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Ontario Terroir

Terroir is a term often associated with wines from France or Italy. It's an elusive and mysterious word, but what it really refers to is "land." Everything from soil type, nutrient content, climate, and aspect can fall under this label of terroir. Old World winemakers are deeply beholden to the land they grow on, and what this concept of terroir can do for their wines.

Terroir isn't often mentioned when discussing Ontario wines, but this week's sip is changing the conversation. This week's sip is the 2020 Claystone Terrace Chardonnay from Le Clos Jordanne in Niagara, Ontario.

Winemaker Thomas Bachelder has taken Burgundian winemaking techniques and produced an expression of wine that reflects Niagara terroir. He focuses on minimal intervention, and letting the land and the grapes speak for themselves.

This wine is a beautiful expression of cold climate chardonnay. It demonstrates a great depth of fruit and a mineral, flinty finish. There's a touch of oak on this wine, but think Burgundian chardonnay versus Californian. Or rather, think Niagara chardonnay.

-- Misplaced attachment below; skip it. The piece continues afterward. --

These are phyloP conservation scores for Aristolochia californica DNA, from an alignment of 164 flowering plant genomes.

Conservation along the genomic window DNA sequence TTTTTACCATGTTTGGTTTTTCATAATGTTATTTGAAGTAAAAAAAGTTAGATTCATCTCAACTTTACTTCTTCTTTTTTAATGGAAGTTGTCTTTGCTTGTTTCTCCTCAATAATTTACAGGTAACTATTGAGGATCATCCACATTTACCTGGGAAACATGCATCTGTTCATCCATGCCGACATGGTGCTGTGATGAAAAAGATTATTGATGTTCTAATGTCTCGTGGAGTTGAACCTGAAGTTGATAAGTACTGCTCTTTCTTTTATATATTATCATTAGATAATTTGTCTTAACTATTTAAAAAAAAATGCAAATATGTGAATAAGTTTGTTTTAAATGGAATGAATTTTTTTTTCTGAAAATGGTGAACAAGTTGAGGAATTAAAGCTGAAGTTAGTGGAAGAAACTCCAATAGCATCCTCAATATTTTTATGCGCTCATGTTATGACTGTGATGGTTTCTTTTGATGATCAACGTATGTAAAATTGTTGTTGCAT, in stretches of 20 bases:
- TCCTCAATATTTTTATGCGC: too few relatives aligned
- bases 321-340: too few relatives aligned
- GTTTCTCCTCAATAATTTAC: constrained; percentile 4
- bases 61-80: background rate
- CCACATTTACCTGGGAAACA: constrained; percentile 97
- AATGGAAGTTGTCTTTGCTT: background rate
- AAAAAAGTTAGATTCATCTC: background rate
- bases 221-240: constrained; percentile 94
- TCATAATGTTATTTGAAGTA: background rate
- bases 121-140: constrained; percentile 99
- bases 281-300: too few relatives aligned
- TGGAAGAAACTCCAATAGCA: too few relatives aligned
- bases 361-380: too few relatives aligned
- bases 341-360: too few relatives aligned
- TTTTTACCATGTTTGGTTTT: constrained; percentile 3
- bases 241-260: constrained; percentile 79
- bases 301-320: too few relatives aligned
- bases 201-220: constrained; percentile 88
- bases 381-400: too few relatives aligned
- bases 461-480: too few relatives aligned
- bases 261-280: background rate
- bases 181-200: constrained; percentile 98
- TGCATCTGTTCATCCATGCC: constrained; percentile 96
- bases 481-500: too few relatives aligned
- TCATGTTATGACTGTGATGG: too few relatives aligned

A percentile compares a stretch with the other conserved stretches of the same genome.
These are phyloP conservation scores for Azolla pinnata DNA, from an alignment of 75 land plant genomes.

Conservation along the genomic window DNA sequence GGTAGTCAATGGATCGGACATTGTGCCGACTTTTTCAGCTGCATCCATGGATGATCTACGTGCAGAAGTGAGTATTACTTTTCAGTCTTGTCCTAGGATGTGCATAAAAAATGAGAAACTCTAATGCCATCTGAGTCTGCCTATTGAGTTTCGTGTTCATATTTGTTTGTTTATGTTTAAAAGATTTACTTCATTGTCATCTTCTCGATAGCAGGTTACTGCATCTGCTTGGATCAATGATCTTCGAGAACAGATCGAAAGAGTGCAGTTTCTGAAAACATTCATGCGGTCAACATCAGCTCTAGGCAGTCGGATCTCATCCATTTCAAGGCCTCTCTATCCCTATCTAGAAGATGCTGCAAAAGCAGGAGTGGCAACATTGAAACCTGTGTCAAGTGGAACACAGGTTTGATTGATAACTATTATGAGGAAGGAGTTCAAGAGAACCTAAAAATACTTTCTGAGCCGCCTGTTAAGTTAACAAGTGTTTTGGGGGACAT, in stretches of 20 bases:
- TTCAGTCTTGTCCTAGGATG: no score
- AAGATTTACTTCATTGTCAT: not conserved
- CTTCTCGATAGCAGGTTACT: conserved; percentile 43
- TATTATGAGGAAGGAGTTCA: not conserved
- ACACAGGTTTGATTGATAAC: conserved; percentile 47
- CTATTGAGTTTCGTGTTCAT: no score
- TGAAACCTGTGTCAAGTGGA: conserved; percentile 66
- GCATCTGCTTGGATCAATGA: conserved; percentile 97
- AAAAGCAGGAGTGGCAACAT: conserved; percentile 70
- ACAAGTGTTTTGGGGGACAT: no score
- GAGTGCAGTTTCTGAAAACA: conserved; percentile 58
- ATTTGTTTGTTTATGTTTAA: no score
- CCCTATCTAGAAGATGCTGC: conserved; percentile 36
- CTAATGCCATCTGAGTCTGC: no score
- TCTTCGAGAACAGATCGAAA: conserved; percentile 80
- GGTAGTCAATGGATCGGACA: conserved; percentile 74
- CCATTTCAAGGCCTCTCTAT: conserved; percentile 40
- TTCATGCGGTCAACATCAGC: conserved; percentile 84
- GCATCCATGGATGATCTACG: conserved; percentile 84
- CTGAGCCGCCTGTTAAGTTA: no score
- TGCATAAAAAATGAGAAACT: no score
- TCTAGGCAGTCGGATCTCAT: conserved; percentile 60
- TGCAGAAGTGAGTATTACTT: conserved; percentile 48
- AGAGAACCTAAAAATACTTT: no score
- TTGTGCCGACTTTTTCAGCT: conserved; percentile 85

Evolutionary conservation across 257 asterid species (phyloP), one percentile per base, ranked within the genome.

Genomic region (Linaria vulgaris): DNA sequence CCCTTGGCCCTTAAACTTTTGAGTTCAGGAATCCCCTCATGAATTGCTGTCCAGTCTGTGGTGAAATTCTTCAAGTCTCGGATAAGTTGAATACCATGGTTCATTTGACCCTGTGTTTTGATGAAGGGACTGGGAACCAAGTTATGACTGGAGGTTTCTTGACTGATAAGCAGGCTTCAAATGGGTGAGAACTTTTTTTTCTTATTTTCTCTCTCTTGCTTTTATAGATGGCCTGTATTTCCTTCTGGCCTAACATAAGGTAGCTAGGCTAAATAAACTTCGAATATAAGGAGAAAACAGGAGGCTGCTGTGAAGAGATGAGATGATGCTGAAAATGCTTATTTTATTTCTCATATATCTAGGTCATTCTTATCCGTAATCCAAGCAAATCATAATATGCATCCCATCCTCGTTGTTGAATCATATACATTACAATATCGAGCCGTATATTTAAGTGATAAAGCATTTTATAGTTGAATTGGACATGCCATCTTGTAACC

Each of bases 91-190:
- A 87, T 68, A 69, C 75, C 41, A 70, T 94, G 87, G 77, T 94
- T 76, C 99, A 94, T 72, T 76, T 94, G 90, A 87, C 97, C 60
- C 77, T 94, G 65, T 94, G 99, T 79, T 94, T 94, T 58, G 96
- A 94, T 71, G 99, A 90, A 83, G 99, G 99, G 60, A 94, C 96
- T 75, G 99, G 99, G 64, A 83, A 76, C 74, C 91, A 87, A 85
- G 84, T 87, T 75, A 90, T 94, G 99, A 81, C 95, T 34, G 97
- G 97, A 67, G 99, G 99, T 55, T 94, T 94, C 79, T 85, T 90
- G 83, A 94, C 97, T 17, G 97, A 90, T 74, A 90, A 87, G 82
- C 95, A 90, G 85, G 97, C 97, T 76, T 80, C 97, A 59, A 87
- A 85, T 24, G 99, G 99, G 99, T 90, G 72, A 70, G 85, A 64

The mineral component of this wine is its defining characteristic, and that's due to the limestone and clay laced soils where the grapes grow.

If Chardonnay is your white wine of choice, give this Niagara gem a try. If you want to have some fun, give your dinner guests a blind tasting, and see if anyone can guess the wine's origin.

The wine world is often dominated by Old World wines, and when the conversation turns to New World wines, California shines. But Le Clos Jordanne has put Canadian wines on the map, demonstrating what Niagara soil is capable of.

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